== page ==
The Men Who Governed Han China: Companion to a Biographical Dictionary of the Qin, Former Han and Xin Periods

The Men Who Governed Han China: Companion to a Biographical Dictionary of the Qin, Former Han and Xin Periods

The Men Who Governed Han China: Companion to a Biographical Dictionary of the Qin, Former Han and Xin Periods

The Men Who Governed Han China: Companion to a Biographical Dictionary of the Qin, Former Han and Xin Periods

Synopsis

How were prominent figures in the formative stages of China's imperial government affected by changes in the theory and practice of government and its institutions? Calling on documentary evidence, some found only recently, Dr. Loewe examines local administration, the careers of officials, military organisation, the nobilities and kingdoms, the concepts of imperial sovereignty and the part played by the emperors. Special attention is paid to the anomalies in the historical records; tabulated lists of officials and other items summarise the evidence on which the chapters are based. Historical change and intellectual controversies are seen in the growth and decay of organs of administration, in the careers of individual men and women and the personal part that they played in shaping events.

Excerpt

As has long been recognised our primary histories of Han China are focussed on the major achievements of imperial government with scant reference to the activities, way of life and sufferings of the great majority of the population. We learn of the lives and careers of those who administered the land or led the armed forces to battle. We read of the different views that senior officials expressed in regard to major problems of the day with their arguments for or against the adoption of a policy. Emperors, their consorts and their consorts’ families stand out in bold print on the pages of the Shiji, Han shu and Hou Han shu somewhat disproportionately as against the scant account that is taken of the great majority of the population.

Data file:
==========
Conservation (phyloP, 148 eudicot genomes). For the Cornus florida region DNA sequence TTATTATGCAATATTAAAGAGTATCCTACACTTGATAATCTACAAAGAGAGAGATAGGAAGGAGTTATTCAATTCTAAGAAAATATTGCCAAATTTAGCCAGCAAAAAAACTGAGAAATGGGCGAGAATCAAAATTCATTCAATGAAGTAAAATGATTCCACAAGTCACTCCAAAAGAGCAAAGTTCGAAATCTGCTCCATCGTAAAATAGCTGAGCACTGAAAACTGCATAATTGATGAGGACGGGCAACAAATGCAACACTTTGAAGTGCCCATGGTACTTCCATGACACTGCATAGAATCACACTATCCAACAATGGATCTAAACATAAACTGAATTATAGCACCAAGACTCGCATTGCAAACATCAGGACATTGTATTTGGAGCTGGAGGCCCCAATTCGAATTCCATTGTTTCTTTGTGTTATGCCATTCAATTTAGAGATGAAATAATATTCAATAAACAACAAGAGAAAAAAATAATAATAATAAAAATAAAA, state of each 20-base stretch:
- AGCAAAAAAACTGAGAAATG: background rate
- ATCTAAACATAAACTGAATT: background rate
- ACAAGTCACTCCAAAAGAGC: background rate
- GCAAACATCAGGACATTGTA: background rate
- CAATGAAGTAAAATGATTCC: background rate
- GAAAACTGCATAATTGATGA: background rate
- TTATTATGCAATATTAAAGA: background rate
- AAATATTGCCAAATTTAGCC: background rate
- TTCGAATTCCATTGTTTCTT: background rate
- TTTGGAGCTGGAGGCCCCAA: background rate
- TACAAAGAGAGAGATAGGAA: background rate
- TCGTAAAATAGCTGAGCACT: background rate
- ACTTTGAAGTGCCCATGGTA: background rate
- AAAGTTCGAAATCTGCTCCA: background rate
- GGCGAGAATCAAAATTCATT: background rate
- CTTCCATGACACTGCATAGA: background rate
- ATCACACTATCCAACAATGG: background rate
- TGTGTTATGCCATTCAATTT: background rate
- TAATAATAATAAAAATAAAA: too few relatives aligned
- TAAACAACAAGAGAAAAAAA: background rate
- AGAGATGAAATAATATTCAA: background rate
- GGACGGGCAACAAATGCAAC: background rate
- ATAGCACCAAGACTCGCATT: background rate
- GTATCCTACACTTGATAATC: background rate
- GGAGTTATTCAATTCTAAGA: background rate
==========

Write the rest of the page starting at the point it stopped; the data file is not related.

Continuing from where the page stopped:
Registered to the number of nearly sixty million strong, these were the men and women who toiled in the fields and served as conscript labourers carrying loads of grain or building grandiose palaces and mausolea for their masters. At times they were sent as soldiers to guard defence lines in a bitter climate, to journey to the disease ridden territories of the far south. Day by day they stood by in their villages and farms; they might hope that the emperor’s government might extend them rewards by way of a bounty; they laid aside part of their harvest for delivery as tax that local officials would demand; they awaited the judgements that a magistrate would declare and the punishments to which he would sentence them for crime. We may read of the hardships that the inhabitants of the provinces suffered in times of famine, expressed often in rhetorical rather than personal terms. Remnants of the laws of the land reveal the severity of the treatment which was the lot of a criminal; fragments of military records show something of the working lives of servicemen and their families.

Severely limited as our knowledge of the lives of the men who lived in these centuries is, we understand far less about those of the women. The historians concentrated on the men and all too often a woman’s name appears on their pages only when she is accused of . . .

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